You hear about it on the news, in the papers and in magazines. There are hundreds of crimes that happen every day because of children using the Internet. Predators take advantage of children because they are often trusting and easy to fool. Therefore they become vulnerable and are easy victims for criminals, kidnappers, child molesters and even killers.
· The following are some basic rules for your child to follow in order to promote safety on the Internet:
These rules are very important for children not just to know of, but also to memorize. And keep in mind that it is not just the kids. We could all become victims of violent crimes that begin online.
a) Let children know to always tell a grown-up when they get an uncomfortable feeling while online:
To promote child safety on the Internet, a child should know to be extremely cautious and always tell his or her parent(s) or guardian(s) what makes them uneasy. And at school, of course, children should inform their teachers too.
b) Teach your children that it is extremely dangerous to give personal information to anyone online—absolutely never. Please stress this rule most of all:
Children should not give information such as his or her address, phone number, name, school, photo of him or herself, or his or her favorite hangouts. Even if the person seems nice and will provide all of the same information about him or herself. Your child must know that there will be no “switching of information” between online “friends”
Explain to the child or children that although it may really seem unfair, this is a very important rule. Unfortunately, this rule does take away from children making real connections with honest and trustworthy friends. It is sad but true, what’s more—is it is scary.
It could become dangerous for you child to simply even go to the mall if a predator knows that he or she likes to frequent “The Gap” or knows someone who works at the jewelry and accessories boutique, etc.
c) No contact:
Children must know to prevent any harm against them by NEVER, EVER meeting with someone they met first online. Even if the place he or she chooses to meet with this mysterious person is in out in the open—it can still be a very dangerous move.
I have read about many cases where an adult removes (or in more accurate terms—kidnaps) a screaming child from a store, park, shopping mall etc. One rule I have learned regarding such a case is to tell the children to scream out: “you are not my mommy!” or something similar. This will actually have more of an impact on other people and perhaps even catch their attention in enough time to stop the criminal.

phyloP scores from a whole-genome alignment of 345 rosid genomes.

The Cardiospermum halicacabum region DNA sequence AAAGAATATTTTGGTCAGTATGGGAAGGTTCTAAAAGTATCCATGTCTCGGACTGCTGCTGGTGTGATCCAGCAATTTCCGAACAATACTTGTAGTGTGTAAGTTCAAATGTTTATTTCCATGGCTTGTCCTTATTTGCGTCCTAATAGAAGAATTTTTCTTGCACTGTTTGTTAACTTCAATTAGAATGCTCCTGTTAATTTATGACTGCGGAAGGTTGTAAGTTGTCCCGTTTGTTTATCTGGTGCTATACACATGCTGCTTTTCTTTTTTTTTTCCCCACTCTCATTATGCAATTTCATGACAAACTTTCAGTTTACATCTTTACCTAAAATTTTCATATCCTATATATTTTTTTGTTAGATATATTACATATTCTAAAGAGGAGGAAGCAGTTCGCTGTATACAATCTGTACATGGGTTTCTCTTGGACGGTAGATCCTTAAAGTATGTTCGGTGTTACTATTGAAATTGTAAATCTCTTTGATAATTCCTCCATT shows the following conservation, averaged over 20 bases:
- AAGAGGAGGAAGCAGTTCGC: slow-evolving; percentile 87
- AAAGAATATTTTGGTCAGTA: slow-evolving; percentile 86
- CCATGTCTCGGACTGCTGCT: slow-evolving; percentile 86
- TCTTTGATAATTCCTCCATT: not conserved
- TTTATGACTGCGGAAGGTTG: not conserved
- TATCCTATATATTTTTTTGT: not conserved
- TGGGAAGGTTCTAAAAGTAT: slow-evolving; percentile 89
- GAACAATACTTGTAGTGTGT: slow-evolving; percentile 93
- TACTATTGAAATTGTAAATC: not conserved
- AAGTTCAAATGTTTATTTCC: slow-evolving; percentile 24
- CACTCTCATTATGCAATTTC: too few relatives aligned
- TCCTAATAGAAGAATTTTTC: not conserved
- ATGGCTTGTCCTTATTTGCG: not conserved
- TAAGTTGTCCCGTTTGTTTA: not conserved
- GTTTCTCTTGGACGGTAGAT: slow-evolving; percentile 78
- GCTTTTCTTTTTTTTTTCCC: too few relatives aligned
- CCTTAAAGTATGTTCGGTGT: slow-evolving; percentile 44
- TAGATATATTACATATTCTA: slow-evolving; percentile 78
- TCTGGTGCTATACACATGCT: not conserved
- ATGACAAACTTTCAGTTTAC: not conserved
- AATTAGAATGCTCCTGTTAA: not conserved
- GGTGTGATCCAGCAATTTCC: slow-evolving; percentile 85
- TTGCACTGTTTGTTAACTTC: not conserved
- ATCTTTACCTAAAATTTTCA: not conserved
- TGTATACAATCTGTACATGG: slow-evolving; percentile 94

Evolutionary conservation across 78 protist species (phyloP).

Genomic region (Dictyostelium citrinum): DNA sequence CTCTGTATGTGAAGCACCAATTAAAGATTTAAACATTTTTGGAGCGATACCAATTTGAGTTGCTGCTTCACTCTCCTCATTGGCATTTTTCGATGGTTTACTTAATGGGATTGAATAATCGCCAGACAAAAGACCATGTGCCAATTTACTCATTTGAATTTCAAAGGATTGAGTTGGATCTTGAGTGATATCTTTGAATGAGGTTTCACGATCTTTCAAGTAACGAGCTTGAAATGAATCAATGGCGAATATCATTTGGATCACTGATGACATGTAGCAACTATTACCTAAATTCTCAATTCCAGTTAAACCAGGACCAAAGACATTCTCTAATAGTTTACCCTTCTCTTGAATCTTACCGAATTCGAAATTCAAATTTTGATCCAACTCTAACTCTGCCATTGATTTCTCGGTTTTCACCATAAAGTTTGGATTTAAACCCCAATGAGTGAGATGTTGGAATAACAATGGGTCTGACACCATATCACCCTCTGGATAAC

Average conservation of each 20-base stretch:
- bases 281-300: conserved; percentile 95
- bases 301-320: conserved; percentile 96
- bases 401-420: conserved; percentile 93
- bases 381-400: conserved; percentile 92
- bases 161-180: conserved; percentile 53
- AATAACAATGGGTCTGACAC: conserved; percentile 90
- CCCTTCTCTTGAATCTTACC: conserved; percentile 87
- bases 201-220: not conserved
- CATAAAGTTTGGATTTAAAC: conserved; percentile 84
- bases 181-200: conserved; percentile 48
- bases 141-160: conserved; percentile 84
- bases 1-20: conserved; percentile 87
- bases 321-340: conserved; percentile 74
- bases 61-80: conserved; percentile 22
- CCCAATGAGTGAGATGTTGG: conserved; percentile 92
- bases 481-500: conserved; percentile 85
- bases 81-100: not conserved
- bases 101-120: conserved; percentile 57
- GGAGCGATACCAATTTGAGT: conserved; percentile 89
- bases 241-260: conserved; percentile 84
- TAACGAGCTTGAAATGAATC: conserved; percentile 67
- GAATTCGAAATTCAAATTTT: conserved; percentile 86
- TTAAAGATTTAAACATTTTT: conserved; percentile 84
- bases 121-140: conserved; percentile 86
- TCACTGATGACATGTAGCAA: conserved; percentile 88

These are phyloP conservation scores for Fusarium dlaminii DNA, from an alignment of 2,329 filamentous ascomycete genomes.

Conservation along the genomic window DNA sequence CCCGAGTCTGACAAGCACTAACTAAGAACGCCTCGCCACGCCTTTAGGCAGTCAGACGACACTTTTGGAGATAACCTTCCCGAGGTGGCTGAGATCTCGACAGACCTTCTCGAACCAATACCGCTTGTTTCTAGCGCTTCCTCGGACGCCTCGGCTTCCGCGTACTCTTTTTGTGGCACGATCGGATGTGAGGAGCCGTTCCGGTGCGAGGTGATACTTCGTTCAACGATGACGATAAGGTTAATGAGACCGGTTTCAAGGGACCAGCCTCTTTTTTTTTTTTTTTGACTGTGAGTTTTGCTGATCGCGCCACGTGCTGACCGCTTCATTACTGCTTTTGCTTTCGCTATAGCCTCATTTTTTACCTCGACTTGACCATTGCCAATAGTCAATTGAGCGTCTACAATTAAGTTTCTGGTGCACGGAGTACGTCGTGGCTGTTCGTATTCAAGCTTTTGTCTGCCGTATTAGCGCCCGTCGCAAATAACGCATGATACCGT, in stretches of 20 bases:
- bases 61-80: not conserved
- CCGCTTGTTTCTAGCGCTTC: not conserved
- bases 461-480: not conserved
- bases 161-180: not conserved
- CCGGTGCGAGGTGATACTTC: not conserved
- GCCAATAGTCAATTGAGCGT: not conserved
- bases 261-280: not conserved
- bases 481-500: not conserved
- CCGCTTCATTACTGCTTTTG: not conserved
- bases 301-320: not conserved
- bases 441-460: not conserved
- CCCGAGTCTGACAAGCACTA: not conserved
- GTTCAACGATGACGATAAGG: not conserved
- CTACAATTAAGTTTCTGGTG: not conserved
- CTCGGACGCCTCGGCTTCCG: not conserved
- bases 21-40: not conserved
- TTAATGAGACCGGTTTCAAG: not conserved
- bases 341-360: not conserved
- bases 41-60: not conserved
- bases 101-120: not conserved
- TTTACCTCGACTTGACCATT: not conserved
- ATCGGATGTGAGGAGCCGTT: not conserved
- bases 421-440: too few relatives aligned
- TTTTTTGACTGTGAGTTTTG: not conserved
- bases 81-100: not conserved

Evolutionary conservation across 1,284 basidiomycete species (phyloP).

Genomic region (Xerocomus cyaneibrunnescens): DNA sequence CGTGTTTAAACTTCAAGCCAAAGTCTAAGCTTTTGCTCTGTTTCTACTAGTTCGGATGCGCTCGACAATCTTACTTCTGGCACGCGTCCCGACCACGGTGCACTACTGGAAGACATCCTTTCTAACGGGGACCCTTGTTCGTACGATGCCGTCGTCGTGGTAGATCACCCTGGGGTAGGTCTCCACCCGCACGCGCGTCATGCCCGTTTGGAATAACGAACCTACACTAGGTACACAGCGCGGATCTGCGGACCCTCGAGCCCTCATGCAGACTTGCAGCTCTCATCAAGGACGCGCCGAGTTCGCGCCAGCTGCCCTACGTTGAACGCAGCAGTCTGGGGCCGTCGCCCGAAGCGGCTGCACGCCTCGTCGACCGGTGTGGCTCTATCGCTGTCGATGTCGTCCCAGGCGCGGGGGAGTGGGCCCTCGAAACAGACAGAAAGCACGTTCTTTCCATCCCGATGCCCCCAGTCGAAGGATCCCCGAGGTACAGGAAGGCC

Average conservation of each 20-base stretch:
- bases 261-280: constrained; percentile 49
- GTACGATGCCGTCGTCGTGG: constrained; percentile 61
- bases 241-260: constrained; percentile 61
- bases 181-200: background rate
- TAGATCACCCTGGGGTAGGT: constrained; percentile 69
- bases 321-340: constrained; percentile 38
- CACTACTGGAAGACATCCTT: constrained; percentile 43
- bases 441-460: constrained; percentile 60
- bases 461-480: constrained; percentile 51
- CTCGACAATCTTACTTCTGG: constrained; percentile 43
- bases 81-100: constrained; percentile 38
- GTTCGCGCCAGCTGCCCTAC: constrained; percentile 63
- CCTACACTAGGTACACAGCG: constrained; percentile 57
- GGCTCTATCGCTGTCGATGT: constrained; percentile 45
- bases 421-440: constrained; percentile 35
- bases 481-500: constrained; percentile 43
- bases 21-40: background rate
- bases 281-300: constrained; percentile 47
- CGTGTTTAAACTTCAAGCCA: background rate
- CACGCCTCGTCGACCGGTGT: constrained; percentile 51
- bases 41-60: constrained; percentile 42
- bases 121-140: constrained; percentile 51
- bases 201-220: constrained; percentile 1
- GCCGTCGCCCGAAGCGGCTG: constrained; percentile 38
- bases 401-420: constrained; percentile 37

If there is a rare case—after carefully monitoring the communications between them, perhaps a meeting could be possible. However, an adult should accompany the child. And perhaps speak with the stranger’s parents on the phone before hand—BUT STILL BE THERE! Pessimistic as it may be, bring a cell phone along and be ready to call 911.
d) Ask an adult:
A child should always ask before doing anything especially significant. Downloading, installing software, opening odd emails etc. is dangerous because these things may compromise the privacy of personal information.
Children need to know to always, always, always ask an adult before going online. Even if this means that parents have to restrict or block Internet access while they are not at home.
The same thing should be done in school. For example: the computers may not be accessible when the children want to use them without adult supervision. Thank goodness most schools have someone to observe computer labs shared by many different students for both schoolwork and homework.
e) Most importantly, the child should be aware of the seriousness of these restrictions:
If a child does not take these rules seriously he or she may already be in danger. No matter what other rules your students or children ignore—these rules cannot be among them. Breaking these rules could be fatal!
For child safety on the Internet we must teach and reinforce all of these rules, repetition never hurts. Teachers, do not assume they will learn these lessons at home; parent(s) or guardian(s): never assume these rules will be taught in school (although they should be without question). The basic guidelines for child safety on the Internet that I have just laid out are literally tools for preventing heinous crimes. Recognize that these potential dangers are everywhere on the web.
As technology advances more and more, the rules laid out above become even more important.
Anne Clarke writes numerous articles for websites on gardening, parenting, fashion, and home decor. Her background includes teaching and gardening. For more of her articles about online safety please visit Internet Safety.
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